future shows: The Big Shot’s overachievers, Ivana Trump, Gilligan’s Island cast member clones, Outback Jack’s city women, two new Bachelors.

future show announcements

  • The Bachelor, and maybe The Bachelorette, will return for at least two more seasons.
  • Blue 13 Productions is casting for The Big Shot, which “pits over-achievers from a variety of backgrounds into an unusual and challenging real-world environment that will test their abilities to succeed at any cost.”
  • $2 million in prizes will be offered for the Las Vegas-based Business Chamber’s proposed reality show The Venture, which “gives the winning contestant $1,000,000 to start their own business or improve the one they have. Viewers also have a chance to win $1,000,000 just for guessing ‘The Venture’ show winner.”
  • Ivana Trump’s agent says “two networks are vying for” the reality series she’s shopping.
  • Mike Fleiss producing Gilligan’s Island series for TBS; Gilligan’s Island will debut late this year and “will feature a group of people who embody the essence of the characters they represent.”
  • TBS will also air Outback Jack “12 beautiful, sophisticated and pampered city women board a plane,” parachute into the outback, and pursue a “rugged hero.”
  • ABC will air The Great Domestic Showdown May 25 and 26, searching for a new Martha Stewart–just like CBS is doing.
  • The Sing-Off loses its star

    Ben Folds

    NBC's super-fun December a capella singing competition The Sing-Off is returning, but without its star judge, Ben Folds, and only as a two-hour special. Those are really depressing changes for a series that proved itself to be a super-fun show when it returned last December.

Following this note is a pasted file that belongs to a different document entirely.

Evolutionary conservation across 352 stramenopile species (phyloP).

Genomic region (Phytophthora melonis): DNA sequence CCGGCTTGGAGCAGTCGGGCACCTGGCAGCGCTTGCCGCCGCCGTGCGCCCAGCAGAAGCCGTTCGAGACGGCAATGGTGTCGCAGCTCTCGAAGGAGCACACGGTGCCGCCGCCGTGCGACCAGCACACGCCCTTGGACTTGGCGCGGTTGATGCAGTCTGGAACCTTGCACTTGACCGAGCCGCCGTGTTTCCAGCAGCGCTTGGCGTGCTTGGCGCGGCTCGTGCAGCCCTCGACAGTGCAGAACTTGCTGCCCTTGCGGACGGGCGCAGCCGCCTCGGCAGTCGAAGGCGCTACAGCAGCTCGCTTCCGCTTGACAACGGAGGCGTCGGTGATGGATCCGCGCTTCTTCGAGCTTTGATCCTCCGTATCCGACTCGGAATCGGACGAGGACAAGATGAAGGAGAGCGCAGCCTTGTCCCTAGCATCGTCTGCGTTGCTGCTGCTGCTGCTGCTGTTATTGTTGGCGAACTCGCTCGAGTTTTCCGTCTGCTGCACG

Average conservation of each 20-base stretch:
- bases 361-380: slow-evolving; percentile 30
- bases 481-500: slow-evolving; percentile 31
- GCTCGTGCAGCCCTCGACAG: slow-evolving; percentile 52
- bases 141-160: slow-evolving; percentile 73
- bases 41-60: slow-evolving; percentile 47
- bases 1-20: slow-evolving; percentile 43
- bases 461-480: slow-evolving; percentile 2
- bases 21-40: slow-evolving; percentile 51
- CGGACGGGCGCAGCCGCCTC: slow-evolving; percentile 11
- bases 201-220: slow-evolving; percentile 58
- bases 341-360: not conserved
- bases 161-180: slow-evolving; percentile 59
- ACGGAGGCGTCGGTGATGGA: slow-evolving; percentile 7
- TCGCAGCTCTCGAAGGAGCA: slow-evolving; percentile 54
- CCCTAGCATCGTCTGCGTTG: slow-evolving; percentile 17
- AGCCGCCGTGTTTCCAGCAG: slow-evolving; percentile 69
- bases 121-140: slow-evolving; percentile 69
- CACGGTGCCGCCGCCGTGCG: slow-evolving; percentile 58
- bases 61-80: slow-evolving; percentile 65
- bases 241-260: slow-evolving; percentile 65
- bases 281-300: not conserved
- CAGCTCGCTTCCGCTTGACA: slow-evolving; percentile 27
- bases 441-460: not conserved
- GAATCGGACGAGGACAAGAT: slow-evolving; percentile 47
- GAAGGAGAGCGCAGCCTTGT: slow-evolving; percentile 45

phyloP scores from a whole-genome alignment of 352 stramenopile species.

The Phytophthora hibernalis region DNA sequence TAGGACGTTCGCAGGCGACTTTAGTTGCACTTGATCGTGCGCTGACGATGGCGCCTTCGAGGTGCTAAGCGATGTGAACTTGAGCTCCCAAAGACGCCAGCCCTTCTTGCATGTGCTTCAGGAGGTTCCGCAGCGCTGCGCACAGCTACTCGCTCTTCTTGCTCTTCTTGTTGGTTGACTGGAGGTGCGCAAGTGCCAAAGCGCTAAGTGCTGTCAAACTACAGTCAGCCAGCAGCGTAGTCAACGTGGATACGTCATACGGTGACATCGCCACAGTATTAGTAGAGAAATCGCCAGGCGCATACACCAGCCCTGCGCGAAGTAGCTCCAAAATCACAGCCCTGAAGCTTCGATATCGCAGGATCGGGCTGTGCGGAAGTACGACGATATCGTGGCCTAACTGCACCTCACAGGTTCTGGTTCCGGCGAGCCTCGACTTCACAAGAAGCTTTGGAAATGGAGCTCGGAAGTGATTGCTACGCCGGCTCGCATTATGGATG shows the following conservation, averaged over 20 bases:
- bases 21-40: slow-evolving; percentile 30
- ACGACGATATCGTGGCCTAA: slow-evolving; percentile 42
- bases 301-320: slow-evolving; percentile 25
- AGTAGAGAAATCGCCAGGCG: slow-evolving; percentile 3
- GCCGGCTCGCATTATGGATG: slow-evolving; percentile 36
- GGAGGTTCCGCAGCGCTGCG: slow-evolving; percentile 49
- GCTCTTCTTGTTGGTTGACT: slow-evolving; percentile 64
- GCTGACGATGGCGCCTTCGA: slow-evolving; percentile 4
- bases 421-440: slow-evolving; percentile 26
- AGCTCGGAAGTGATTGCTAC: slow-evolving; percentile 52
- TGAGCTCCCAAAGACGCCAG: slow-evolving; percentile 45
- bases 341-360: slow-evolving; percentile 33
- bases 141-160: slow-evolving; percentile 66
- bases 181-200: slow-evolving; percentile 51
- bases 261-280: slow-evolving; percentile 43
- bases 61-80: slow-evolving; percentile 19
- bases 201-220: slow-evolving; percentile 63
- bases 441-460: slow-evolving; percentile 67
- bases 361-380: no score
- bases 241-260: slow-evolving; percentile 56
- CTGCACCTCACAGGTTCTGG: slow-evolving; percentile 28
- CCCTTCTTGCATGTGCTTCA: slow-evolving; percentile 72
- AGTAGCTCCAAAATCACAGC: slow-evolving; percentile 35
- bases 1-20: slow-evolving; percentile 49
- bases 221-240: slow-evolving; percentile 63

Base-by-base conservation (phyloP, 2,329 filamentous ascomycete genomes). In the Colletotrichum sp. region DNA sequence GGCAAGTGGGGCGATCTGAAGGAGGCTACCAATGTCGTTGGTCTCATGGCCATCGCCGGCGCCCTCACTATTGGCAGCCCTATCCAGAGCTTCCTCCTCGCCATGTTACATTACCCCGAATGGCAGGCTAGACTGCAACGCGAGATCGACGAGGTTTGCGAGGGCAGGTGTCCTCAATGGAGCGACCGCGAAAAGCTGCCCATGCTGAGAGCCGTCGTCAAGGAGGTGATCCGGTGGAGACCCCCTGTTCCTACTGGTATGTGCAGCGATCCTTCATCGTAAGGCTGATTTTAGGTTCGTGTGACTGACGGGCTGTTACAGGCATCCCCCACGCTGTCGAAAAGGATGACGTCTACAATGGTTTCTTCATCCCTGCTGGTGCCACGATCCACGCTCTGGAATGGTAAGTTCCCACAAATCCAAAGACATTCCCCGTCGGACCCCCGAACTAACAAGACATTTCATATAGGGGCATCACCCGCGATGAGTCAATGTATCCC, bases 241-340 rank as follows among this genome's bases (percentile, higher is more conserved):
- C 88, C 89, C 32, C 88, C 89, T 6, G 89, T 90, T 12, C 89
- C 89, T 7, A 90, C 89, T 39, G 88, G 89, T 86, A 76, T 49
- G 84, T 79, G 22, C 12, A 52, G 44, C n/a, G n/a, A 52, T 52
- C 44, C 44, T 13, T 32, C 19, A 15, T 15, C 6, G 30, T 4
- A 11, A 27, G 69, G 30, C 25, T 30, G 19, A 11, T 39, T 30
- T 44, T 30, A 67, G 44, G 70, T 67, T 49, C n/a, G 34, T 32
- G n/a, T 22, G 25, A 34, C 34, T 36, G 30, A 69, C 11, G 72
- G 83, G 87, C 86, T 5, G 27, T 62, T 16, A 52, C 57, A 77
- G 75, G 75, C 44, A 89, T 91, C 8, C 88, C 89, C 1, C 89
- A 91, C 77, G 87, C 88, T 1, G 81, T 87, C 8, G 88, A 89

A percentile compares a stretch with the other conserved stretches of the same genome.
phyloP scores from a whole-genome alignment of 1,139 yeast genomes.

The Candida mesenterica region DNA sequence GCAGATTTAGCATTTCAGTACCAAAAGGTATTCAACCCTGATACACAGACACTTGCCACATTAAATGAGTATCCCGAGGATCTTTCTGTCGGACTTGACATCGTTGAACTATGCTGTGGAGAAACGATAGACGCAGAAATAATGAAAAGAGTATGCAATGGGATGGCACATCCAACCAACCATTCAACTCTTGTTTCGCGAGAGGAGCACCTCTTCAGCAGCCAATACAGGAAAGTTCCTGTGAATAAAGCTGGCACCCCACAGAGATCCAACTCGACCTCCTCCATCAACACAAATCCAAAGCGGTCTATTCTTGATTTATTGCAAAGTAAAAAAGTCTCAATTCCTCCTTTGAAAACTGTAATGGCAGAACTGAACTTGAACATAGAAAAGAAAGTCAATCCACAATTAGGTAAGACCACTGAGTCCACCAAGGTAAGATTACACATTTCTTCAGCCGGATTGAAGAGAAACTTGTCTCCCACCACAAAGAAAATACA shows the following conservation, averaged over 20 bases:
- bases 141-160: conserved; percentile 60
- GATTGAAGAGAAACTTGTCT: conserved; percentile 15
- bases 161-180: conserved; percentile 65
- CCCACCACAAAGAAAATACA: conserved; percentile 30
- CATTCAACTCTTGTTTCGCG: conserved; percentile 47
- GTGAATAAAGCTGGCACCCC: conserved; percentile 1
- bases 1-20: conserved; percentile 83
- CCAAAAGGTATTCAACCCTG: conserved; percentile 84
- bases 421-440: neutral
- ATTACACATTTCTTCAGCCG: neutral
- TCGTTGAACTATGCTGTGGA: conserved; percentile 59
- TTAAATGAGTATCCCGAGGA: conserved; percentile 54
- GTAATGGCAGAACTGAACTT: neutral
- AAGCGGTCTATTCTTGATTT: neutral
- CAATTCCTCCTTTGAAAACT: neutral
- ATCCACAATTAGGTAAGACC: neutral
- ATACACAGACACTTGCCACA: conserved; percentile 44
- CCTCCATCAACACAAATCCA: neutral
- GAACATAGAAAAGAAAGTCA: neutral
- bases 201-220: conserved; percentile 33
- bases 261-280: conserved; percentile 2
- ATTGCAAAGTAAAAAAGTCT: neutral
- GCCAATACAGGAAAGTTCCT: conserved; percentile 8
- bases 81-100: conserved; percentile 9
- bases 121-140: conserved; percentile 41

A film director talks about becoming a reality TV character

    Anna Martemucci

    What is it like to have your life turned into reality TV? Director Anna Martemucci, one of the two directors featured on Starz' exceptional reality series, talks about that, the competition, and her collaboration with her husband and brother-in-law.

    Plus: How the show's producers tried to keep the $250,000 competition fair.

    about the writer

    Andy Dehnart is a journalist who has covered reality television for more than 15 years and created reality blurred in 2000. A member of the Television Critics Association, his writing and criticism about television, culture, and media has appeared on NPR and in Playboy, Buzzfeed, and many other publications. Andy, 36, also directs the journalism program at Stetson University in Florida, where he teaches creative nonfiction and journalism. He has an M.F.A. in nonfiction writing and literature from Bennington College. More about reality blurred and Andy.